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User Name Thread Name Subject Posted
GUEST,Tom Bliss Fees (concert admission prices) (133* d) RE: Fees (concert admission prices) 26 Oct 10

I fear that once again people are forgetting the massive divergence of systems, values, sizes, profiles and other factors that fall loosely under the title 'Concert Admission Prices.'

An artist approached by a promoter to perform at a venue is absolutely not being impertinent or exclusive in setting out, honestly, the terms under which he's prepared to consider the transaction. If it then emerges that this particular venue chooses to operate in a way which precludes the performance from taking place, then that may be unfortunate for the venue, but it is no reflection on the performer. And if the artist is setting his price too high and fails to get enough work, then that's his look-out and his look-out alone.

Take this example:

Supposing I ran a small bar and asked the Rolling Stones to perform there. Chances are they'd not even reply, but if they did and by some miracle decided they'd like to give it a go, they might quite reasonably say - go on then, but you'll have to give us 10,000 - or, if you can only seat 100, then make it 100 quid a pop and we'll take a risk on the door.

Who would call that impertinent or exclusive?

This is effectively all that these artists are doing - setting a price that their market can stand, for which they are prepared to give up a night in front of the telly and all that goes with it.

Now, if I habitually only charge 1 on the door of my bar, and think my regulars won't pay 100, I can either decide to say no thanks, or take a risk that some richer folks will turn up and pay - and trust me there's plenty who would pay a lot more to see the Stones in a tiny bar.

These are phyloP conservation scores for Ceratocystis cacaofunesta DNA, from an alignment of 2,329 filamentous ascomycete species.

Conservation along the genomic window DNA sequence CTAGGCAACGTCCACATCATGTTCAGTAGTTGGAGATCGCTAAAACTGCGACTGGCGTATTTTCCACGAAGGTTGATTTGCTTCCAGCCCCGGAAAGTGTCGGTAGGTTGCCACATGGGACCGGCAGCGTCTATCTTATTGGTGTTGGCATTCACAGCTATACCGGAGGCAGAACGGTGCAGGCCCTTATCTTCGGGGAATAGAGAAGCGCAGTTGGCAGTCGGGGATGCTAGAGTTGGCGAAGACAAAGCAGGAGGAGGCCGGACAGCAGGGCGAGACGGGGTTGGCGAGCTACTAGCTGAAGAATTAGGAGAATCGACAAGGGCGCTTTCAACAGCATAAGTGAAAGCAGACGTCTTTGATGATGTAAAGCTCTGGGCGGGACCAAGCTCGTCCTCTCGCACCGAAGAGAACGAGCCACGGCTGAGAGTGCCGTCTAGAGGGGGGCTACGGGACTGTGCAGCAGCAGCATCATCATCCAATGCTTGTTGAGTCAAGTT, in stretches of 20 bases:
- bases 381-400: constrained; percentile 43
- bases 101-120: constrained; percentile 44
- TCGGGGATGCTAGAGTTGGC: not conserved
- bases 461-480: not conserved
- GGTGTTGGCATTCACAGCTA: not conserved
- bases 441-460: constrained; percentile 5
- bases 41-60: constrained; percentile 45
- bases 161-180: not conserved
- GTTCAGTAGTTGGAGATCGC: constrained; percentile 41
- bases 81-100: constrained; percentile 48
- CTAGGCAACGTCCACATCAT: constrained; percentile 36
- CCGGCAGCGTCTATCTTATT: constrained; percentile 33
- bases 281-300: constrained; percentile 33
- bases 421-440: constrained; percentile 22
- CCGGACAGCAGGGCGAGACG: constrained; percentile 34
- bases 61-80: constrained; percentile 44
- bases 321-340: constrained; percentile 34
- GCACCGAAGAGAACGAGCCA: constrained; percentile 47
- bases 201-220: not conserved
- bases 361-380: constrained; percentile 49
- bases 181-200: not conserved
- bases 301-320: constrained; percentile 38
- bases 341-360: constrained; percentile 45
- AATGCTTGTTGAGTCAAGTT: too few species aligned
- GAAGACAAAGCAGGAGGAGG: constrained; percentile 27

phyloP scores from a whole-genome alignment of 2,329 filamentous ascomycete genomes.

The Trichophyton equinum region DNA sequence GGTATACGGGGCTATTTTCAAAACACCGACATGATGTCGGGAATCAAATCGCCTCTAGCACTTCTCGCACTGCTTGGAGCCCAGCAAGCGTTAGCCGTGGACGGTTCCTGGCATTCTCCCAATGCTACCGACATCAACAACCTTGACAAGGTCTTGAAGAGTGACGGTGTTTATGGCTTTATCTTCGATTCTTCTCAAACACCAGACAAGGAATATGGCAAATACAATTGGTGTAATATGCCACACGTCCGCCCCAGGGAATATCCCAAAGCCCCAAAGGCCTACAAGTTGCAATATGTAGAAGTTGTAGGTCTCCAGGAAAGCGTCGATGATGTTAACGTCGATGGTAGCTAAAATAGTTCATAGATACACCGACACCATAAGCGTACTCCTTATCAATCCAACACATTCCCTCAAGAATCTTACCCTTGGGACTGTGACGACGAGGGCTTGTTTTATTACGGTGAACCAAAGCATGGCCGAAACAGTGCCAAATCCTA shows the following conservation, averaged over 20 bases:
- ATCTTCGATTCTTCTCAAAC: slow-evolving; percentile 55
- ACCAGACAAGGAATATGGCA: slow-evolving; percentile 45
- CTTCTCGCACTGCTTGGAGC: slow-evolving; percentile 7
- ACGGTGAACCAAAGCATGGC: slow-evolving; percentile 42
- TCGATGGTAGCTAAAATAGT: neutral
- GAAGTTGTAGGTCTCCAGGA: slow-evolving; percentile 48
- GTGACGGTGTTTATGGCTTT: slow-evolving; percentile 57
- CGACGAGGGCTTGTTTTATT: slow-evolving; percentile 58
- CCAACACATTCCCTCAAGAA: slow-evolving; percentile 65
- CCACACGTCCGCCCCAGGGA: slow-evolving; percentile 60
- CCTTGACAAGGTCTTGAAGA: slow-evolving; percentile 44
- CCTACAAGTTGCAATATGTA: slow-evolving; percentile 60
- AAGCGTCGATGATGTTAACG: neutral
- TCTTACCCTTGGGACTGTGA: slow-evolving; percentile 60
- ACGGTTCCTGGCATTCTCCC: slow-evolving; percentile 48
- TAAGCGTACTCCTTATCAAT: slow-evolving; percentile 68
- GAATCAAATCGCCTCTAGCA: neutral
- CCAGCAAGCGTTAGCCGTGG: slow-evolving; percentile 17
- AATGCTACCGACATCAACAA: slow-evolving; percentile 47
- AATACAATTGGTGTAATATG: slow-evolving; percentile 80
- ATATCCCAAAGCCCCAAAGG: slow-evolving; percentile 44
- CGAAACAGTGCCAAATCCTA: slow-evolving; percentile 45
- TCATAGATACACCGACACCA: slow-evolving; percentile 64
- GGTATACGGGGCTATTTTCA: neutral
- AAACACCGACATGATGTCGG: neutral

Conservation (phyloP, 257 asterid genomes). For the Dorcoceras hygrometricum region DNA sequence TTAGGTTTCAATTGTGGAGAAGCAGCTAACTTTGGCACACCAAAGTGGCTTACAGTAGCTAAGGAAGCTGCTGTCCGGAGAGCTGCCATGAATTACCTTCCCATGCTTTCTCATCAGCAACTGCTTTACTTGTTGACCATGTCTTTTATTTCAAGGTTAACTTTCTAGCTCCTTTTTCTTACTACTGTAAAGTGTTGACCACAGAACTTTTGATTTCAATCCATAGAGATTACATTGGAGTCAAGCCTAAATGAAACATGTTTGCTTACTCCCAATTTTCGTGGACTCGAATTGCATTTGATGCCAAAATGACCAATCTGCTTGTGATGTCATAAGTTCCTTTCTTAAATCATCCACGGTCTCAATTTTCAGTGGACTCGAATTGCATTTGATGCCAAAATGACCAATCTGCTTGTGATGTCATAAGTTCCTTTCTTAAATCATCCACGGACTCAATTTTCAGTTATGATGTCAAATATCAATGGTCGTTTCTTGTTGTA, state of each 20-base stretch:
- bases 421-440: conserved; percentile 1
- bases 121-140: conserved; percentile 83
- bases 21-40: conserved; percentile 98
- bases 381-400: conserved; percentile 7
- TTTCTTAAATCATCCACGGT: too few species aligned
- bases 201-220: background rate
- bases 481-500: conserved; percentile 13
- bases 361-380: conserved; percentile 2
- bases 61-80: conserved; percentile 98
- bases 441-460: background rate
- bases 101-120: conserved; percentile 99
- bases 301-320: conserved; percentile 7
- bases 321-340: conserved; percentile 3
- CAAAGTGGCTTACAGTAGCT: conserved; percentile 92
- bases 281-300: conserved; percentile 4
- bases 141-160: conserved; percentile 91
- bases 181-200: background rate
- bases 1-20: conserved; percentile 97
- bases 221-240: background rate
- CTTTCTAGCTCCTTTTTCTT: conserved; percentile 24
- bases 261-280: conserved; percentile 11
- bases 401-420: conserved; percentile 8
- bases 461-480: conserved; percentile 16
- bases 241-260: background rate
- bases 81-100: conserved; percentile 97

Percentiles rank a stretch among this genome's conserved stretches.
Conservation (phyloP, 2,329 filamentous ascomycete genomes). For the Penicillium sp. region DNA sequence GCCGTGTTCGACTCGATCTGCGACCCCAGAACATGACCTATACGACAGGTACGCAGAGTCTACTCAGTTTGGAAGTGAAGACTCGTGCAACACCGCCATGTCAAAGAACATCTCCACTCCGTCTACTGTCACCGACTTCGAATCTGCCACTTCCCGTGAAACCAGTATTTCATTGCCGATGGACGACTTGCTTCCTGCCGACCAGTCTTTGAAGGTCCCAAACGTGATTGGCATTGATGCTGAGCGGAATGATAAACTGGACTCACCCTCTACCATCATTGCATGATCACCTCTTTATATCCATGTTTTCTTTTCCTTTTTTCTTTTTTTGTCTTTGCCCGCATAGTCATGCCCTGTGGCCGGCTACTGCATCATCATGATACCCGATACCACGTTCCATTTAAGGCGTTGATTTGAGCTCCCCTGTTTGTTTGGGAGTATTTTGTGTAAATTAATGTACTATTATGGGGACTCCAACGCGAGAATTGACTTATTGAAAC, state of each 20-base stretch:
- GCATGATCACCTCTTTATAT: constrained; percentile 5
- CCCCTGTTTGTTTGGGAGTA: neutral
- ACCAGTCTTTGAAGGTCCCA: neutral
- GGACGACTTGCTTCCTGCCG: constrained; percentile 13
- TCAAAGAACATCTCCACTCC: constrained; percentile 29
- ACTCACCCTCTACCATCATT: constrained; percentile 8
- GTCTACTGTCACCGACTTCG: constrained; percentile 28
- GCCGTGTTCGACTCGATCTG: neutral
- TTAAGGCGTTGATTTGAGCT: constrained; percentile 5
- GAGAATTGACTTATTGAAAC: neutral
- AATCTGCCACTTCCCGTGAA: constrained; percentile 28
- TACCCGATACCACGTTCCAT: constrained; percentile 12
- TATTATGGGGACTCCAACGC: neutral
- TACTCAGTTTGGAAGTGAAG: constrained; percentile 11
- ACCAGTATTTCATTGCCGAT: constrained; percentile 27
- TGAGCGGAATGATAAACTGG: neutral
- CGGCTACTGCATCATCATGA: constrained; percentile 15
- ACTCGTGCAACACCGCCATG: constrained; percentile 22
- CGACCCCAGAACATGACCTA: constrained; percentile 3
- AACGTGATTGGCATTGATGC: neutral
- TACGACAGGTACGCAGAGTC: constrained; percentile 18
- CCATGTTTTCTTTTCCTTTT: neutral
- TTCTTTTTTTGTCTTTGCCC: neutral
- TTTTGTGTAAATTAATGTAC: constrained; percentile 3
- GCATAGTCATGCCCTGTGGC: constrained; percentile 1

If the artist is on a flat fee, then of course it is up to the promoter to decide the door price - but the people we're talking about work on a percentage, in which case the door price is absolutely crucial to the viability or otherwise of the deal. And they have no moral or other duty to accept a booking with a low door price because some people feel that 'folk' gigs should not cost a lot of money.

Would we expect Springsteen or Turfel to play for a door price of 3 in a 50 seater room? Of course not.

Now bear in mind that there is no ring fence round the 'folk' world. It has permeable boundaries and is not immune to the economics of the wider entertainment industry. Many 'folk' artists play clubs, theatres, arts centres, village halls and festivals - in the UK and elsewhere, and in all these situations they will be radically different terms.

They have every right to decide what they are prepared to accept - and if they get it wrong and wind up having to give up music and go do an MA in Landscape Architecture or something [gin + big wink] then that's merely poor judgement on their part, not impertinence.


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